In the six years since “2000 World Alzheimer’s Congress” the subject matter of the neurological catastrophe which overwhelms so many of us in our later years has undergone explosive development. The subject itself has fragmented in various sub-disciplines, which have provided new understandings in a number of related and unrelated fields, showing how unified neurobiology is becoming. However, it seems we are not closer to finding a cure. It is mainly because aetiology remains unclear and the disease may have more than one cause; indeed many researchers think the name may cover a variety of subtly different conditions. Nevertheless, significant progress in understanding pathogenesis at molecular level, has permitted the development of new drugs and other agents, now on trials, which could prove some effectiveness in preventing and treat the disease (Michael S. Wolfe, Shutting Down Alzheimer’s. Sci. Am. 294 (5): 60-67, 2006; by the same author: Therapeutic Strategies for Alzheimer’s Disease. Nature Reviews Drug Discovery 1, 859-866, 2002; more information at and

The two key features of the Alzheimer’s dementia are plaques and tangles. Amyloid plaques, made by degenerating axons and dendrites around a core consisting of beta-amyloid protein, are frequently targeted by microglia. Neurofibrillary tangles consist of twisted neurofilaments made by fosforilated tau protein. There has been a long lasting controversy over which comes first, β-Amyloid plaques (BAP) outside cells, or tau neurofibrillary tangles (NFTs) inside nerve cells bodies and processes. Alzheimer researchers are thus often divided into BAP-tists and Tau-ists.

Now, as the amyloid-cascade is considered more than a simple hypothesis, the process triggered by a 42-43 aminoacids peptide (Aβ) first isolated by Glenner & Wong and able to assemble into fiberlike structures as demonstrate by Lansbury, has been linked to tangles located inside neurons. Aggregates of Aβ outside a neuron can initiate a cascade of events that include the alteration of tau inside the cell. This connection further support the idea to develop drugs targeting β-secretase and γ-secretase, two key enzymes in Aβ synthesis.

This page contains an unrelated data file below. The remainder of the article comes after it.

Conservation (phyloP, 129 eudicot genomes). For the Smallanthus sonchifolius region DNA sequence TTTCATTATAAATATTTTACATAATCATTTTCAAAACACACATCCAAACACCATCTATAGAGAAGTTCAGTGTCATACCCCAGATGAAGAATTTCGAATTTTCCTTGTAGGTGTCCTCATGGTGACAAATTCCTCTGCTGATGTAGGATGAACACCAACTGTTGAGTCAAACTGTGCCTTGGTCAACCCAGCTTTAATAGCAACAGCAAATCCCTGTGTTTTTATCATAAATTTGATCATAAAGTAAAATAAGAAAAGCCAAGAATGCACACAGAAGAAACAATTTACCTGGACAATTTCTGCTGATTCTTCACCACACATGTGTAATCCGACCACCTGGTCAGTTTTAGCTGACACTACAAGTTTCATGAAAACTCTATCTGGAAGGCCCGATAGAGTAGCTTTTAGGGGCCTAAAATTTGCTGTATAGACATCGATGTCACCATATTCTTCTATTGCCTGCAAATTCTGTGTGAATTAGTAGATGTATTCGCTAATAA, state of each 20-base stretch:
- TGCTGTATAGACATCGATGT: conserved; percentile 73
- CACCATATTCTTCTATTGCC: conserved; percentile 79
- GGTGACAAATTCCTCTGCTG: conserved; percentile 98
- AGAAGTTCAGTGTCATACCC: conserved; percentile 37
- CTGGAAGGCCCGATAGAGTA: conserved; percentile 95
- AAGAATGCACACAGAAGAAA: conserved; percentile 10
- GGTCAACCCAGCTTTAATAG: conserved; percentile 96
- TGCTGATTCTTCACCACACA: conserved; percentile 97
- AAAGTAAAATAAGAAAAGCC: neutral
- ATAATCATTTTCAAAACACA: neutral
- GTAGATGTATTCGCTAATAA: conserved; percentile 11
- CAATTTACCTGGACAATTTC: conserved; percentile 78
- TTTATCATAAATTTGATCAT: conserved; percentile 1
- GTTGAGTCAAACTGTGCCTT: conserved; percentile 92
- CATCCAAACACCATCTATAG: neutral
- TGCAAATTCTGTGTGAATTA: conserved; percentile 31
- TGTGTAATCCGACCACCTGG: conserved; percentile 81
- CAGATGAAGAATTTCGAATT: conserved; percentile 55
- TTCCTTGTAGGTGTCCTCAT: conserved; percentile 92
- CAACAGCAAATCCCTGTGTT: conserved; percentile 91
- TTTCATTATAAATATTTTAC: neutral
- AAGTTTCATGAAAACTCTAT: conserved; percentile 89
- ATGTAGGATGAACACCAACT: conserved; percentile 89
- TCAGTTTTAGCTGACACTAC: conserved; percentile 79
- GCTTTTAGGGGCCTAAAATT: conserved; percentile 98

β-secretase falls into aspartyl protease family, a subset of proteases including the enzyme involved in replicating HIV. β-secretase, as well as other aspartyl proteases, employ a pair of aspartic acids and water to cut APP. β-secretase inhibitors are not yet ready for clinical trials. Many tested molecules was non small enough to effectively penetrate Blood-Brain Barrier (BBB).

The γ-secretase enzyme is a founding member of a new class of proteases that apparently wield water within cellular membranes to cut their target molecule. The inhibitors of γ-secretase easily penetrate BBB, but they interfere with other critical molecular processes, such as Notch signalling. In normal conditions, γ-secretase acts by cutting the cell-surface Notch protein, which sends signals about cell fate and maturation to the nucleus, through its intracellular active fragment. Although γ-secretase inhibitors can cause severe toxic effects in mice, pharmaceutical brand Eli Lilly has developed such a molecule as drug candidate, now under evaluation in patients with early Alzheimer’s (phase II clinical trials), as it passed safety tests in volunteers (phase I clinical trials).

Active immunization is no more considered as a promising perspective since patients in phase II developed encephalitis forcing a stop to trials in 2002. A passive immunization treatment developed by Elan Corporation has recently reached phase II clinical trials.

An interesting non-immunological strategy underlies the employ of Alzhemed, a small molecule developed by Neurochem, which prevents heparin binding to Aβ. Because heparin makes the peptide more likely to form deposits, Alzhemed bindings to the same sites of this polysaccharide on Aβ reduces amyloid plaques formation.

Cholesterol-lowering drugs called statins (such as Pfizer’s Lipitor) are under trials (Phase III) to establish a real efficacy.

The cell-based therapy developed by Mark Tuszynki and his colleagues at University of California in San Diego is a strategy for delivering NGF, a large protein that could not otherwise penetrate the brain. The study included only a few subjects and lacked of a proper control, however it has showed a so relevant reduction of cognitive decline in patients to warrant further clinical trials.


BM&L-June 2006